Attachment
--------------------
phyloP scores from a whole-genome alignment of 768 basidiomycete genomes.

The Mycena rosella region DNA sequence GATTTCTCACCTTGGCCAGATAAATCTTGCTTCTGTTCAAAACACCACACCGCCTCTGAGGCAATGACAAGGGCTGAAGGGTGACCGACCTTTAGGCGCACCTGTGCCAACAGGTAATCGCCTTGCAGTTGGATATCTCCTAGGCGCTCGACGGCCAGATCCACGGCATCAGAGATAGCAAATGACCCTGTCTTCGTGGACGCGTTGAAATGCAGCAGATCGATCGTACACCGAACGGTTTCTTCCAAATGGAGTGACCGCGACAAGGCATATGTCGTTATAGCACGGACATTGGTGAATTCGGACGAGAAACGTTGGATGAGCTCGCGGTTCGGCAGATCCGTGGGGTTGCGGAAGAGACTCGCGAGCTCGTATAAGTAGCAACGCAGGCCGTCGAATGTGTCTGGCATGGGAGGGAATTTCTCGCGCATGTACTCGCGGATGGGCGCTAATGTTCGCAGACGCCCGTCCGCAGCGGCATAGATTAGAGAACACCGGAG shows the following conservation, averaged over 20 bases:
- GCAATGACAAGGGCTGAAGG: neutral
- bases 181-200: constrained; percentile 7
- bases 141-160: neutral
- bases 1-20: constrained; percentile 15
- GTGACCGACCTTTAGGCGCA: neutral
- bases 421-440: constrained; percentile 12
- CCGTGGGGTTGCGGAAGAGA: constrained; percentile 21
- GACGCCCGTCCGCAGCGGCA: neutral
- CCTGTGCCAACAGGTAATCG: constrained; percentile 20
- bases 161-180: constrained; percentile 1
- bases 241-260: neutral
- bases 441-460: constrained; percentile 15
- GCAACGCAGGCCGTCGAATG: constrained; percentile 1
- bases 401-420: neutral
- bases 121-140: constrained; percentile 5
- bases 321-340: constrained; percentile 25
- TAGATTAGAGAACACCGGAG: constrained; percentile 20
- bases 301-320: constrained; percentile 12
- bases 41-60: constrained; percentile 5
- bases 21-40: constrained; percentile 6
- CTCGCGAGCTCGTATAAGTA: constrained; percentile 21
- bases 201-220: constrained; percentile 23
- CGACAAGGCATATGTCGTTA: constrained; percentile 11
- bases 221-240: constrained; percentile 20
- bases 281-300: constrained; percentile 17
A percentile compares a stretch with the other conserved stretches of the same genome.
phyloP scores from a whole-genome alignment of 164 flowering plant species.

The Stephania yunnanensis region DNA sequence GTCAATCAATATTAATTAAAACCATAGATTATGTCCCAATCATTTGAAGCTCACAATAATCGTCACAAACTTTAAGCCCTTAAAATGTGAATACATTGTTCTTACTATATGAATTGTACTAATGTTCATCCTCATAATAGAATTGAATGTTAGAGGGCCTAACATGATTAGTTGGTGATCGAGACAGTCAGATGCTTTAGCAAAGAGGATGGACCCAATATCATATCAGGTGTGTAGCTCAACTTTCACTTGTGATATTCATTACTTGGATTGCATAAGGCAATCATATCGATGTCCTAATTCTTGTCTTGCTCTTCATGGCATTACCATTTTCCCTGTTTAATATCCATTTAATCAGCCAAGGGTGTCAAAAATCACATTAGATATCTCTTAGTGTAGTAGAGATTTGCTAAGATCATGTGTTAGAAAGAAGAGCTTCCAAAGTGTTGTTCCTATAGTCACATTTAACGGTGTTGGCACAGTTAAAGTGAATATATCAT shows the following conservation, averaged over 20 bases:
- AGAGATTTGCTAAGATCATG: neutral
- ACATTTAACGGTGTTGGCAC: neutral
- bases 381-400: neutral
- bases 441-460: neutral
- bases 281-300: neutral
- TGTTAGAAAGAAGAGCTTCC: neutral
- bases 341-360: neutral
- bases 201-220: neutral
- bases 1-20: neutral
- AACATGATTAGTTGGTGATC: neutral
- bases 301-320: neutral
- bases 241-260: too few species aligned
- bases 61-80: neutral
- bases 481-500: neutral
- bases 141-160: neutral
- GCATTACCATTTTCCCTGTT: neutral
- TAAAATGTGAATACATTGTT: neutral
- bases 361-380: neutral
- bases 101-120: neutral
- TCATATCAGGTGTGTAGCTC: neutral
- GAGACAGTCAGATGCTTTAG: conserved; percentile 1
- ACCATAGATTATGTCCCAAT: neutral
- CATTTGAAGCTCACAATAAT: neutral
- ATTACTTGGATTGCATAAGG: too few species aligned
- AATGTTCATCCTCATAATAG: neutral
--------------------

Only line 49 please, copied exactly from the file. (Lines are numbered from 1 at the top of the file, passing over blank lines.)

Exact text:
- bases 101-120: neutral